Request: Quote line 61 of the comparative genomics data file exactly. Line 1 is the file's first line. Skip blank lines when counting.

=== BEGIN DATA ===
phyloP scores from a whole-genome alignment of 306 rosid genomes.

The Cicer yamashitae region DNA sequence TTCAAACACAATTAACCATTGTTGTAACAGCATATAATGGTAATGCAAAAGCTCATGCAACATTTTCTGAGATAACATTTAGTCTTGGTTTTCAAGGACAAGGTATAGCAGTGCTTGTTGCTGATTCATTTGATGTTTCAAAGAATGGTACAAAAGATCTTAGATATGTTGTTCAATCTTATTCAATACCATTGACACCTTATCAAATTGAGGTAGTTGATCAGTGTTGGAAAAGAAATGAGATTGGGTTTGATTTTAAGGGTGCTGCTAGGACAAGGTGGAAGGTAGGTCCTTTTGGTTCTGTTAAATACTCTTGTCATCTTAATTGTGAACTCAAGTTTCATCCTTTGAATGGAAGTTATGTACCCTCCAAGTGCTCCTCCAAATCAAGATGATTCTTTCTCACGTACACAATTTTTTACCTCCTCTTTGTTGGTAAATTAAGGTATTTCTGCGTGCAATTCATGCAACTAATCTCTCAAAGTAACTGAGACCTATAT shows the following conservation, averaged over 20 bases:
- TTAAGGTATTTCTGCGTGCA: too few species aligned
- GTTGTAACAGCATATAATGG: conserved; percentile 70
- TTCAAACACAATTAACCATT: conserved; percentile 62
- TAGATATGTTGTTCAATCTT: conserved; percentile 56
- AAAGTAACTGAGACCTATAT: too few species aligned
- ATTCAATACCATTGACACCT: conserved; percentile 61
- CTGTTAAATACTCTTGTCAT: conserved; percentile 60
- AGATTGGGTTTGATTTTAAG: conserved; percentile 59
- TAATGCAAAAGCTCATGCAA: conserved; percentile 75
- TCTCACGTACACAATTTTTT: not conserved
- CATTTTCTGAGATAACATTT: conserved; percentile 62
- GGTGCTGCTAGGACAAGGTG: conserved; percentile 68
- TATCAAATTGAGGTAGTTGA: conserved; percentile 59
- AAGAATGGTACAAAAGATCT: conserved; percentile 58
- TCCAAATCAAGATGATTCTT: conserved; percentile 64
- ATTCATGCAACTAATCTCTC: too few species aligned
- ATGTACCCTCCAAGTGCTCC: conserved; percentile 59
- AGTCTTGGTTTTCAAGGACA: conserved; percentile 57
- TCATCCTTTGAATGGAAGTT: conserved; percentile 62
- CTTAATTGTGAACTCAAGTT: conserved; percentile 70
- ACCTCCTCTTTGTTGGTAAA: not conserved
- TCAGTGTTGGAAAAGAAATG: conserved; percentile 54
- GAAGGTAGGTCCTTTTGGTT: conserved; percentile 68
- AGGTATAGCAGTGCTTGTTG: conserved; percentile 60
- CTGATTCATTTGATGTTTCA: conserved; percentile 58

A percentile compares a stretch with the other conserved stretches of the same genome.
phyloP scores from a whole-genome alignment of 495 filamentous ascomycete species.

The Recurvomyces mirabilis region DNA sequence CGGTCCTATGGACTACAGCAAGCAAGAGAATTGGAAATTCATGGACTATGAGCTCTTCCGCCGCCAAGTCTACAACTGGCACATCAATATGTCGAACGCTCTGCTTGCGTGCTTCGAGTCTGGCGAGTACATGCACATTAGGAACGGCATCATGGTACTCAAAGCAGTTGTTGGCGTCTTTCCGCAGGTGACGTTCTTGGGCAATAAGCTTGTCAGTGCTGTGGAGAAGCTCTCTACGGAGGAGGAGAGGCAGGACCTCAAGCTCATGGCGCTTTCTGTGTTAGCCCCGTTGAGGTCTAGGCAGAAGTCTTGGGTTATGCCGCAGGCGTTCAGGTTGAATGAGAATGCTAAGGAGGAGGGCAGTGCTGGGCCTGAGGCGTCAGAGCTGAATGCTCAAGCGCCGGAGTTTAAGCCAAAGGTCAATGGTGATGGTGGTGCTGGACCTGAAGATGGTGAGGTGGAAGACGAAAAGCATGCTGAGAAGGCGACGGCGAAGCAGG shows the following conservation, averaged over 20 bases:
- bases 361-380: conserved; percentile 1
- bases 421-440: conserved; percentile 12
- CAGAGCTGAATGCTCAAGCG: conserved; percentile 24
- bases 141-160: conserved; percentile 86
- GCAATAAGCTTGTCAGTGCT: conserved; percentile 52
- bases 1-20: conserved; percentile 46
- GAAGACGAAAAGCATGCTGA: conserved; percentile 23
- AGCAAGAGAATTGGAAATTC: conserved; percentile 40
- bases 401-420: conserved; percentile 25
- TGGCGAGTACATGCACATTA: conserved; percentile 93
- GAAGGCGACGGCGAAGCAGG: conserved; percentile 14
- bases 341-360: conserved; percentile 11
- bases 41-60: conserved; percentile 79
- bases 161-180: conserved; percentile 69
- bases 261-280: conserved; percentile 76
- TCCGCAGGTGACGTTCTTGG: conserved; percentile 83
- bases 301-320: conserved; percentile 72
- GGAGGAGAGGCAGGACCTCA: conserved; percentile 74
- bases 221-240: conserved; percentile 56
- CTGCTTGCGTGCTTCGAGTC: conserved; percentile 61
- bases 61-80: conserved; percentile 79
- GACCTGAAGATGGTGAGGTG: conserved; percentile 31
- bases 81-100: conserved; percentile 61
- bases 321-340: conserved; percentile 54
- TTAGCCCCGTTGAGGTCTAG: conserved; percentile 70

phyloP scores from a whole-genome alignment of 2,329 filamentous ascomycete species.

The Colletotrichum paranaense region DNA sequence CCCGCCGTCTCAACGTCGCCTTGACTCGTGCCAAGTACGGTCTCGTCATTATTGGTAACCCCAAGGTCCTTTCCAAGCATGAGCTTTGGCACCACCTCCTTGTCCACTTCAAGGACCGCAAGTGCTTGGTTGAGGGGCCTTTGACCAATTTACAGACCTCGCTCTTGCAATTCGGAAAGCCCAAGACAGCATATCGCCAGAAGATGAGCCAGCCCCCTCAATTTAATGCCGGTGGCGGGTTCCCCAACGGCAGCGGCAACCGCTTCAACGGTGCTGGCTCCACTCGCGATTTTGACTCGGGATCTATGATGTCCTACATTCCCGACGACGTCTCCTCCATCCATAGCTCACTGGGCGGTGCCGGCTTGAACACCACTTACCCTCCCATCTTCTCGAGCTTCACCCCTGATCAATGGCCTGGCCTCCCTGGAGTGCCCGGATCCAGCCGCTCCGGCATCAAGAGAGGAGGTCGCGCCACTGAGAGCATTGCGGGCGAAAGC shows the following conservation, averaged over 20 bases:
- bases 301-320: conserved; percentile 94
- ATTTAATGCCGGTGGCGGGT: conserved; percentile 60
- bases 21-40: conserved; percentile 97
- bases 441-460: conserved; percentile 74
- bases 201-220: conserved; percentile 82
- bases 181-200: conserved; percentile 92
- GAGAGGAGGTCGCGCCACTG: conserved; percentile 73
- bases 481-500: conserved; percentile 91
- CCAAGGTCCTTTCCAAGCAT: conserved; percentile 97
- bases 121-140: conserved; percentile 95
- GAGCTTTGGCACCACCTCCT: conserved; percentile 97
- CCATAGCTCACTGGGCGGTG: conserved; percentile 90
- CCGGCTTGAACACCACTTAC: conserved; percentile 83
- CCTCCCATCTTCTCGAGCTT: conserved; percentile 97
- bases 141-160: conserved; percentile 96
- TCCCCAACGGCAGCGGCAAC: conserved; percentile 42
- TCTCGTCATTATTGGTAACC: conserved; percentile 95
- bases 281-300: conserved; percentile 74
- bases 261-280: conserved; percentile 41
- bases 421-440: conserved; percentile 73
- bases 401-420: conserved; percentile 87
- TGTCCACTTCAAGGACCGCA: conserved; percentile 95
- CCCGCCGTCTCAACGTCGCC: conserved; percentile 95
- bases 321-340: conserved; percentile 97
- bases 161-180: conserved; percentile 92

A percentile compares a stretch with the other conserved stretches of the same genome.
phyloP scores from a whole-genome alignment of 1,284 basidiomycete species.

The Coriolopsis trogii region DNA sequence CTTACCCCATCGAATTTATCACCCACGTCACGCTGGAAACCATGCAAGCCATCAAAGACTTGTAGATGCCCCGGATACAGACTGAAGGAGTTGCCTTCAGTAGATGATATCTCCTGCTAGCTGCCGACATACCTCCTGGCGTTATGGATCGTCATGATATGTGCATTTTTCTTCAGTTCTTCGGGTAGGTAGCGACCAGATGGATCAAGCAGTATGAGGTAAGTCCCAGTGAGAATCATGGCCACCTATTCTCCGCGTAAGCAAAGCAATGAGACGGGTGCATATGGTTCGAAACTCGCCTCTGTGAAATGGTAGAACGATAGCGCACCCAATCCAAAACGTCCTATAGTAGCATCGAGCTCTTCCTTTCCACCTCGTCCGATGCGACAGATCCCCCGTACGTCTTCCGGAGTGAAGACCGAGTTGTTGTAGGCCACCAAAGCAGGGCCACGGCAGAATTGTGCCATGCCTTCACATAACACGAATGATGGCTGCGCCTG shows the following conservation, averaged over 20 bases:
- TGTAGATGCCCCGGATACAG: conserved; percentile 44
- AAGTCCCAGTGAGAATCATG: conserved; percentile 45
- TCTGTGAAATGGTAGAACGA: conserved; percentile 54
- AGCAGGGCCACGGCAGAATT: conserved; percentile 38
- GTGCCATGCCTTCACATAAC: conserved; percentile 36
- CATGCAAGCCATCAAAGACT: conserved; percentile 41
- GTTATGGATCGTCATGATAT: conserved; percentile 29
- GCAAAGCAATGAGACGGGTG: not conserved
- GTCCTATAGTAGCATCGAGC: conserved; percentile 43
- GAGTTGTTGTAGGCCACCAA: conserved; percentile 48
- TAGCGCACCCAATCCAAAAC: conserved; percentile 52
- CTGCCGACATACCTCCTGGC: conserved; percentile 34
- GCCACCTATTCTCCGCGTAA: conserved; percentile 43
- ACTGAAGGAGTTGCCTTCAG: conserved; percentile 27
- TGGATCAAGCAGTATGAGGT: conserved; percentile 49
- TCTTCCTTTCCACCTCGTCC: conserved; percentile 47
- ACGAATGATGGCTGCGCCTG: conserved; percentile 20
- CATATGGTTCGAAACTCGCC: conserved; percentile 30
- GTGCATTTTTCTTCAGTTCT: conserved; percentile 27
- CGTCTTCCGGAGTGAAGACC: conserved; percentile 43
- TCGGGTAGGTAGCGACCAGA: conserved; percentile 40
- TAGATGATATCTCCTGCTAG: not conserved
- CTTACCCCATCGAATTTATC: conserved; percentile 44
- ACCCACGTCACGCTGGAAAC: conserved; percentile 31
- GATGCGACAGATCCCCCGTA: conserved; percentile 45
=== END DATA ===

- bases 441-460: conserved; percentile 74